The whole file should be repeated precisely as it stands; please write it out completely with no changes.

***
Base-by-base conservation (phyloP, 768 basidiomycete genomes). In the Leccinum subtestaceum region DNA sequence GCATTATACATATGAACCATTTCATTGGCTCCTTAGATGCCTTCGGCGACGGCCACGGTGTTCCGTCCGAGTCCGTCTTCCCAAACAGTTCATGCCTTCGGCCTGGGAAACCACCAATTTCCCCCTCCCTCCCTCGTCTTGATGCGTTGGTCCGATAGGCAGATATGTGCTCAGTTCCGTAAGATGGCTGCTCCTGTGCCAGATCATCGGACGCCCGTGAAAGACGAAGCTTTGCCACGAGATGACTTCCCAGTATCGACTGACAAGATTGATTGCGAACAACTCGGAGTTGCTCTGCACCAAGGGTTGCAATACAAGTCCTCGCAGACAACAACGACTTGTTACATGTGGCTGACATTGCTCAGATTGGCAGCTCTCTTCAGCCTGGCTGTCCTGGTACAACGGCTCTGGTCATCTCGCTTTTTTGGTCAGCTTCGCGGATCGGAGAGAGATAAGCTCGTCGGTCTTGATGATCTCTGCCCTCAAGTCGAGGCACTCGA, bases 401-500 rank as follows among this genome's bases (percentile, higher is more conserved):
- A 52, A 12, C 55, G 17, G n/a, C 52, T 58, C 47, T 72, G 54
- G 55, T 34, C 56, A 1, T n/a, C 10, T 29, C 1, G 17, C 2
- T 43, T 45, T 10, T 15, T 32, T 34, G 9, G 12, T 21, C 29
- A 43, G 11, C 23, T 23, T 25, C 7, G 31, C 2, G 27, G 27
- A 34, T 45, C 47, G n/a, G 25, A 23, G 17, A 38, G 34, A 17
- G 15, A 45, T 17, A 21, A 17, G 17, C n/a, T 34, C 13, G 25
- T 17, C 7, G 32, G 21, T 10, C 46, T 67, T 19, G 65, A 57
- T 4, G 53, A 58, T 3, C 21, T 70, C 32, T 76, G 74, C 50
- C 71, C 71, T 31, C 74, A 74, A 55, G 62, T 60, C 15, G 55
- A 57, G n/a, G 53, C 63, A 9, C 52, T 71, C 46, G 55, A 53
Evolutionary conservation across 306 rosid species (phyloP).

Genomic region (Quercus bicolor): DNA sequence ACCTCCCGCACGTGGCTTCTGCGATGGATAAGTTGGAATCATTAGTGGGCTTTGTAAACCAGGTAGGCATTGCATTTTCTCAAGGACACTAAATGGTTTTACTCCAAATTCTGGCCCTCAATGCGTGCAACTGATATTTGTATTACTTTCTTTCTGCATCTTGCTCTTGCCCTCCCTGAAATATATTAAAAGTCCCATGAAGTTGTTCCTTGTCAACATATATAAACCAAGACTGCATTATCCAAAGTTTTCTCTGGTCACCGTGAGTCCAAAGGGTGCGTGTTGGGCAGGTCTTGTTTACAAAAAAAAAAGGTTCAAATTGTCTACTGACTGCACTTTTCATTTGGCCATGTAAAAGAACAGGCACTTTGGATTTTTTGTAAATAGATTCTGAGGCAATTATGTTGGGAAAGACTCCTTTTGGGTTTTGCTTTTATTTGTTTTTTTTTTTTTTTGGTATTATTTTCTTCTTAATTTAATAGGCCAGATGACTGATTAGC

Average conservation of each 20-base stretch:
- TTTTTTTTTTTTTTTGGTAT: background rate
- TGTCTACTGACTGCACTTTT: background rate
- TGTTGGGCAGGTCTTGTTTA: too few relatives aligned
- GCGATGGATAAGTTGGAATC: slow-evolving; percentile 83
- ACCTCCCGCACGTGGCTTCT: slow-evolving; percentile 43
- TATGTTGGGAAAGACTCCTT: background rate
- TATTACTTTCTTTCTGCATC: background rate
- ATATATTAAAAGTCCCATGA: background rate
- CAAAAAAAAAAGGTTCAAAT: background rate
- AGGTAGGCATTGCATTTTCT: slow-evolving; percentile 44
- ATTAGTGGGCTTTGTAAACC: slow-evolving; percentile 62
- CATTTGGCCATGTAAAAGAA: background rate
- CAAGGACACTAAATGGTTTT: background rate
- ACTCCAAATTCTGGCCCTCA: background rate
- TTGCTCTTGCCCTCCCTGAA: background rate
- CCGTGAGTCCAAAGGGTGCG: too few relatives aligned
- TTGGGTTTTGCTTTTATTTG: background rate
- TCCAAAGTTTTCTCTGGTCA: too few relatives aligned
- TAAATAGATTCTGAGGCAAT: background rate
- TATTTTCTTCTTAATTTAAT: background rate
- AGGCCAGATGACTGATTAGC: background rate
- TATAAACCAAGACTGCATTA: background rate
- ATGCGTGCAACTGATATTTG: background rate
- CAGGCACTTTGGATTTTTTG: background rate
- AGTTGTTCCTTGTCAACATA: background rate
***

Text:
Base-by-base conservation (phyloP, 768 basidiomycete genomes). In the Leccinum subtestaceum region DNA sequence GCATTATACATATGAACCATTTCATTGGCTCCTTAGATGCCTTCGGCGACGGCCACGGTGTTCCGTCCGAGTCCGTCTTCCCAAACAGTTCATGCCTTCGGCCTGGGAAACCACCAATTTCCCCCTCCCTCCCTCGTCTTGATGCGTTGGTCCGATAGGCAGATATGTGCTCAGTTCCGTAAGATGGCTGCTCCTGTGCCAGATCATCGGACGCCCGTGAAAGACGAAGCTTTGCCACGAGATGACTTCCCAGTATCGACTGACAAGATTGATTGCGAACAACTCGGAGTTGCTCTGCACCAAGGGTTGCAATACAAGTCCTCGCAGACAACAACGACTTGTTACATGTGGCTGACATTGCTCAGATTGGCAGCTCTCTTCAGCCTGGCTGTCCTGGTACAACGGCTCTGGTCATCTCGCTTTTTTGGTCAGCTTCGCGGATCGGAGAGAGATAAGCTCGTCGGTCTTGATGATCTCTGCCCTCAAGTCGAGGCACTCGA, bases 401-500 rank as follows among this genome's bases (percentile, higher is more conserved):
- A 52, A 12, C 55, G 17, G n/a, C 52, T 58, C 47, T 72, G 54
- G 55, T 34, C 56, A 1, T n/a, C 10, T 29, C 1, G 17, C 2
- T 43, T 45, T 10, T 15, T 32, T 34, G 9, G 12, T 21, C 29
- A 43, G 11, C 23, T 23, T 25, C 7, G 31, C 2, G 27, G 27
- A 34, T 45, C 47, G n/a, G 25, A 23, G 17, A 38, G 34, A 17
- G 15, A 45, T 17, A 21, A 17, G 17, C n/a, T 34, C 13, G 25
- T 17, C 7, G 32, G 21, T 10, C 46, T 67, T 19, G 65, A 57
- T 4, G 53, A 58, T 3, C 21, T 70, C 32, T 76, G 74, C 50
- C 71, C 71, T 31, C 74, A 74, A 55, G 62, T 60, C 15, G 55
- A 57, G n/a, G 53, C 63, A 9, C 52, T 71, C 46, G 55, A 53
Evolutionary conservation across 306 rosid species (phyloP).

Genomic region (Quercus bicolor): DNA sequence ACCTCCCGCACGTGGCTTCTGCGATGGATAAGTTGGAATCATTAGTGGGCTTTGTAAACCAGGTAGGCATTGCATTTTCTCAAGGACACTAAATGGTTTTACTCCAAATTCTGGCCCTCAATGCGTGCAACTGATATTTGTATTACTTTCTTTCTGCATCTTGCTCTTGCCCTCCCTGAAATATATTAAAAGTCCCATGAAGTTGTTCCTTGTCAACATATATAAACCAAGACTGCATTATCCAAAGTTTTCTCTGGTCACCGTGAGTCCAAAGGGTGCGTGTTGGGCAGGTCTTGTTTACAAAAAAAAAAGGTTCAAATTGTCTACTGACTGCACTTTTCATTTGGCCATGTAAAAGAACAGGCACTTTGGATTTTTTGTAAATAGATTCTGAGGCAATTATGTTGGGAAAGACTCCTTTTGGGTTTTGCTTTTATTTGTTTTTTTTTTTTTTTGGTATTATTTTCTTCTTAATTTAATAGGCCAGATGACTGATTAGC

Average conservation of each 20-base stretch:
- TTTTTTTTTTTTTTTGGTAT: background rate
- TGTCTACTGACTGCACTTTT: background rate
- TGTTGGGCAGGTCTTGTTTA: too few relatives aligned
- GCGATGGATAAGTTGGAATC: slow-evolving; percentile 83
- ACCTCCCGCACGTGGCTTCT: slow-evolving; percentile 43
- TATGTTGGGAAAGACTCCTT: background rate
- TATTACTTTCTTTCTGCATC: background rate
- ATATATTAAAAGTCCCATGA: background rate
- CAAAAAAAAAAGGTTCAAAT: background rate
- AGGTAGGCATTGCATTTTCT: slow-evolving; percentile 44
- ATTAGTGGGCTTTGTAAACC: slow-evolving; percentile 62
- CATTTGGCCATGTAAAAGAA: background rate
- CAAGGACACTAAATGGTTTT: background rate
- ACTCCAAATTCTGGCCCTCA: background rate
- TTGCTCTTGCCCTCCCTGAA: background rate
- CCGTGAGTCCAAAGGGTGCG: too few relatives aligned
- TTGGGTTTTGCTTTTATTTG: background rate
- TCCAAAGTTTTCTCTGGTCA: too few relatives aligned
- TAAATAGATTCTGAGGCAAT: background rate
- TATTTTCTTCTTAATTTAAT: background rate
- AGGCCAGATGACTGATTAGC: background rate
- TATAAACCAAGACTGCATTA: background rate
- ATGCGTGCAACTGATATTTG: background rate
- CAGGCACTTTGGATTTTTTG: background rate
- AGTTGTTCCTTGTCAACATA: background rate